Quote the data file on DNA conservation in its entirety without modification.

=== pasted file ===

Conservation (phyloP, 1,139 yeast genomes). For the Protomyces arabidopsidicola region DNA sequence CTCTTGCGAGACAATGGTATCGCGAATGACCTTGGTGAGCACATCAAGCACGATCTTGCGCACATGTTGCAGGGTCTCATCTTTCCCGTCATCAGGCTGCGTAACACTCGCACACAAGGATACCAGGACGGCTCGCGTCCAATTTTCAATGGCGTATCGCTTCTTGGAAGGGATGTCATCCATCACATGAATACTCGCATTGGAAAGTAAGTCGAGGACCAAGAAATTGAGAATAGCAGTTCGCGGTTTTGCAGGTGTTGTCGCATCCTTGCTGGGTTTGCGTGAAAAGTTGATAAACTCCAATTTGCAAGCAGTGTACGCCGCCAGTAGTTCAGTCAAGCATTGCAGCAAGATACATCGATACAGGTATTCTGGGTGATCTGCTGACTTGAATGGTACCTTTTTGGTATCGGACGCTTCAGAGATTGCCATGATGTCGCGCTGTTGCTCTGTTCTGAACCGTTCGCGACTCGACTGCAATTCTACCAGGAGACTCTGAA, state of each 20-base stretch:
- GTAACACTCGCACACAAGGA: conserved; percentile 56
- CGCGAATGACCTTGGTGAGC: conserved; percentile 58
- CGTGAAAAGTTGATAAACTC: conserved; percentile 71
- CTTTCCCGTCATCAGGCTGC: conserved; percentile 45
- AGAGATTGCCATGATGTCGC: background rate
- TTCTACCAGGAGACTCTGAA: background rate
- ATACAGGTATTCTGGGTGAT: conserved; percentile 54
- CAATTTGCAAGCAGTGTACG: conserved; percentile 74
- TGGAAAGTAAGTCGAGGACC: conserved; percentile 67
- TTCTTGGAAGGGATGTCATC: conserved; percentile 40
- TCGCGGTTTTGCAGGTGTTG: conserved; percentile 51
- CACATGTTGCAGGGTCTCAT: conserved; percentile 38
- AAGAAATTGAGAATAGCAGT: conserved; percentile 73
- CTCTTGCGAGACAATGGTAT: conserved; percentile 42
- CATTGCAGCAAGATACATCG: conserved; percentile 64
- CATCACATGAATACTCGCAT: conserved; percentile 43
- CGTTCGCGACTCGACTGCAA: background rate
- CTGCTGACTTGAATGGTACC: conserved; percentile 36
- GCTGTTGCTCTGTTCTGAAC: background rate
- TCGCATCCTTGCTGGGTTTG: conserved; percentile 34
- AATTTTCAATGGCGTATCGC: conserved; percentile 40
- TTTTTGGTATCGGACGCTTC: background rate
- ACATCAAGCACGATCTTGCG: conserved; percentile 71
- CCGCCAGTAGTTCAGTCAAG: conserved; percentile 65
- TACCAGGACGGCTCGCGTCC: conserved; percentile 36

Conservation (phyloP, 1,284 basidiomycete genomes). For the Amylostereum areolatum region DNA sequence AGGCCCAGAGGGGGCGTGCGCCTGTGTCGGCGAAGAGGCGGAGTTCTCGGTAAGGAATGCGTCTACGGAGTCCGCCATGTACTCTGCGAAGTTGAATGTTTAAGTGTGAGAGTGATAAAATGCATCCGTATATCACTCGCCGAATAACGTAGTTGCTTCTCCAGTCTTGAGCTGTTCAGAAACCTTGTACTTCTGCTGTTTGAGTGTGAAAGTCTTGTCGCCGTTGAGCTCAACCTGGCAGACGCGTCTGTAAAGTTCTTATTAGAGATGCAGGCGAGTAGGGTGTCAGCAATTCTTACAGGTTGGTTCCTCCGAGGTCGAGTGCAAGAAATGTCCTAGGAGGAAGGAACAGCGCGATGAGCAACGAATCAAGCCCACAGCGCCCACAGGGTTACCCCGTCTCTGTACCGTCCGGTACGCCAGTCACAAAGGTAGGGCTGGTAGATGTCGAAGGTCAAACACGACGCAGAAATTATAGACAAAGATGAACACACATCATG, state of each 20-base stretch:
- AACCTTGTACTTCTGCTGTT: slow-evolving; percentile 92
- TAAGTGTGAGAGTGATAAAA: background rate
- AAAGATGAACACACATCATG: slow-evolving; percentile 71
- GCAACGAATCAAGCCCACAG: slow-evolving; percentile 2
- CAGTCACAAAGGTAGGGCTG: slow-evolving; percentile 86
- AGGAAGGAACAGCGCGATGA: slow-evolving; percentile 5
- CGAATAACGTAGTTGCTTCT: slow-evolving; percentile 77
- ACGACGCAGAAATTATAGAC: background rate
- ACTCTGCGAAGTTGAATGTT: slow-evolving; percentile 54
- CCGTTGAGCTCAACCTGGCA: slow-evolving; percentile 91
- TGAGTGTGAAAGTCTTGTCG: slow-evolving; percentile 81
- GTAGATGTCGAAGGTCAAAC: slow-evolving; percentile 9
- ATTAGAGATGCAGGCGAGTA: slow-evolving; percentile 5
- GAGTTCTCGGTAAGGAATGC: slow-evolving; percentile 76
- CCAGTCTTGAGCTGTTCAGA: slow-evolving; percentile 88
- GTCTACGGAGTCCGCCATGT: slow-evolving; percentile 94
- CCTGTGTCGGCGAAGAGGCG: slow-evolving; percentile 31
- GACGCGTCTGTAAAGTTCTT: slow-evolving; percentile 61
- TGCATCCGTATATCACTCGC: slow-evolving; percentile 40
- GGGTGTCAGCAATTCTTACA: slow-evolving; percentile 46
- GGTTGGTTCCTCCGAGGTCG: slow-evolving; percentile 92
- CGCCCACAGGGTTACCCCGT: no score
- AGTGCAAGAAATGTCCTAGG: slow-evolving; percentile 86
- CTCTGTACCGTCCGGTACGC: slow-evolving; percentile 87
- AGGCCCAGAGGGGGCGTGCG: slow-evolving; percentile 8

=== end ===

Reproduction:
Conservation (phyloP, 1,139 yeast genomes). For the Protomyces arabidopsidicola region DNA sequence CTCTTGCGAGACAATGGTATCGCGAATGACCTTGGTGAGCACATCAAGCACGATCTTGCGCACATGTTGCAGGGTCTCATCTTTCCCGTCATCAGGCTGCGTAACACTCGCACACAAGGATACCAGGACGGCTCGCGTCCAATTTTCAATGGCGTATCGCTTCTTGGAAGGGATGTCATCCATCACATGAATACTCGCATTGGAAAGTAAGTCGAGGACCAAGAAATTGAGAATAGCAGTTCGCGGTTTTGCAGGTGTTGTCGCATCCTTGCTGGGTTTGCGTGAAAAGTTGATAAACTCCAATTTGCAAGCAGTGTACGCCGCCAGTAGTTCAGTCAAGCATTGCAGCAAGATACATCGATACAGGTATTCTGGGTGATCTGCTGACTTGAATGGTACCTTTTTGGTATCGGACGCTTCAGAGATTGCCATGATGTCGCGCTGTTGCTCTGTTCTGAACCGTTCGCGACTCGACTGCAATTCTACCAGGAGACTCTGAA, state of each 20-base stretch:
- GTAACACTCGCACACAAGGA: conserved; percentile 56
- CGCGAATGACCTTGGTGAGC: conserved; percentile 58
- CGTGAAAAGTTGATAAACTC: conserved; percentile 71
- CTTTCCCGTCATCAGGCTGC: conserved; percentile 45
- AGAGATTGCCATGATGTCGC: background rate
- TTCTACCAGGAGACTCTGAA: background rate
- ATACAGGTATTCTGGGTGAT: conserved; percentile 54
- CAATTTGCAAGCAGTGTACG: conserved; percentile 74
- TGGAAAGTAAGTCGAGGACC: conserved; percentile 67
- TTCTTGGAAGGGATGTCATC: conserved; percentile 40
- TCGCGGTTTTGCAGGTGTTG: conserved; percentile 51
- CACATGTTGCAGGGTCTCAT: conserved; percentile 38
- AAGAAATTGAGAATAGCAGT: conserved; percentile 73
- CTCTTGCGAGACAATGGTAT: conserved; percentile 42
- CATTGCAGCAAGATACATCG: conserved; percentile 64
- CATCACATGAATACTCGCAT: conserved; percentile 43
- CGTTCGCGACTCGACTGCAA: background rate
- CTGCTGACTTGAATGGTACC: conserved; percentile 36
- GCTGTTGCTCTGTTCTGAAC: background rate
- TCGCATCCTTGCTGGGTTTG: conserved; percentile 34
- AATTTTCAATGGCGTATCGC: conserved; percentile 40
- TTTTTGGTATCGGACGCTTC: background rate
- ACATCAAGCACGATCTTGCG: conserved; percentile 71
- CCGCCAGTAGTTCAGTCAAG: conserved; percentile 65
- TACCAGGACGGCTCGCGTCC: conserved; percentile 36

Conservation (phyloP, 1,284 basidiomycete genomes). For the Amylostereum areolatum region DNA sequence AGGCCCAGAGGGGGCGTGCGCCTGTGTCGGCGAAGAGGCGGAGTTCTCGGTAAGGAATGCGTCTACGGAGTCCGCCATGTACTCTGCGAAGTTGAATGTTTAAGTGTGAGAGTGATAAAATGCATCCGTATATCACTCGCCGAATAACGTAGTTGCTTCTCCAGTCTTGAGCTGTTCAGAAACCTTGTACTTCTGCTGTTTGAGTGTGAAAGTCTTGTCGCCGTTGAGCTCAACCTGGCAGACGCGTCTGTAAAGTTCTTATTAGAGATGCAGGCGAGTAGGGTGTCAGCAATTCTTACAGGTTGGTTCCTCCGAGGTCGAGTGCAAGAAATGTCCTAGGAGGAAGGAACAGCGCGATGAGCAACGAATCAAGCCCACAGCGCCCACAGGGTTACCCCGTCTCTGTACCGTCCGGTACGCCAGTCACAAAGGTAGGGCTGGTAGATGTCGAAGGTCAAACACGACGCAGAAATTATAGACAAAGATGAACACACATCATG, state of each 20-base stretch:
- AACCTTGTACTTCTGCTGTT: slow-evolving; percentile 92
- TAAGTGTGAGAGTGATAAAA: background rate
- AAAGATGAACACACATCATG: slow-evolving; percentile 71
- GCAACGAATCAAGCCCACAG: slow-evolving; percentile 2
- CAGTCACAAAGGTAGGGCTG: slow-evolving; percentile 86
- AGGAAGGAACAGCGCGATGA: slow-evolving; percentile 5
- CGAATAACGTAGTTGCTTCT: slow-evolving; percentile 77
- ACGACGCAGAAATTATAGAC: background rate
- ACTCTGCGAAGTTGAATGTT: slow-evolving; percentile 54
- CCGTTGAGCTCAACCTGGCA: slow-evolving; percentile 91
- TGAGTGTGAAAGTCTTGTCG: slow-evolving; percentile 81
- GTAGATGTCGAAGGTCAAAC: slow-evolving; percentile 9
- ATTAGAGATGCAGGCGAGTA: slow-evolving; percentile 5
- GAGTTCTCGGTAAGGAATGC: slow-evolving; percentile 76
- CCAGTCTTGAGCTGTTCAGA: slow-evolving; percentile 88
- GTCTACGGAGTCCGCCATGT: slow-evolving; percentile 94
- CCTGTGTCGGCGAAGAGGCG: slow-evolving; percentile 31
- GACGCGTCTGTAAAGTTCTT: slow-evolving; percentile 61
- TGCATCCGTATATCACTCGC: slow-evolving; percentile 40
- GGGTGTCAGCAATTCTTACA: slow-evolving; percentile 46
- GGTTGGTTCCTCCGAGGTCG: slow-evolving; percentile 92
- CGCCCACAGGGTTACCCCGT: no score
- AGTGCAAGAAATGTCCTAGG: slow-evolving; percentile 86
- CTCTGTACCGTCCGGTACGC: slow-evolving; percentile 87
- AGGCCCAGAGGGGGCGTGCG: slow-evolving; percentile 8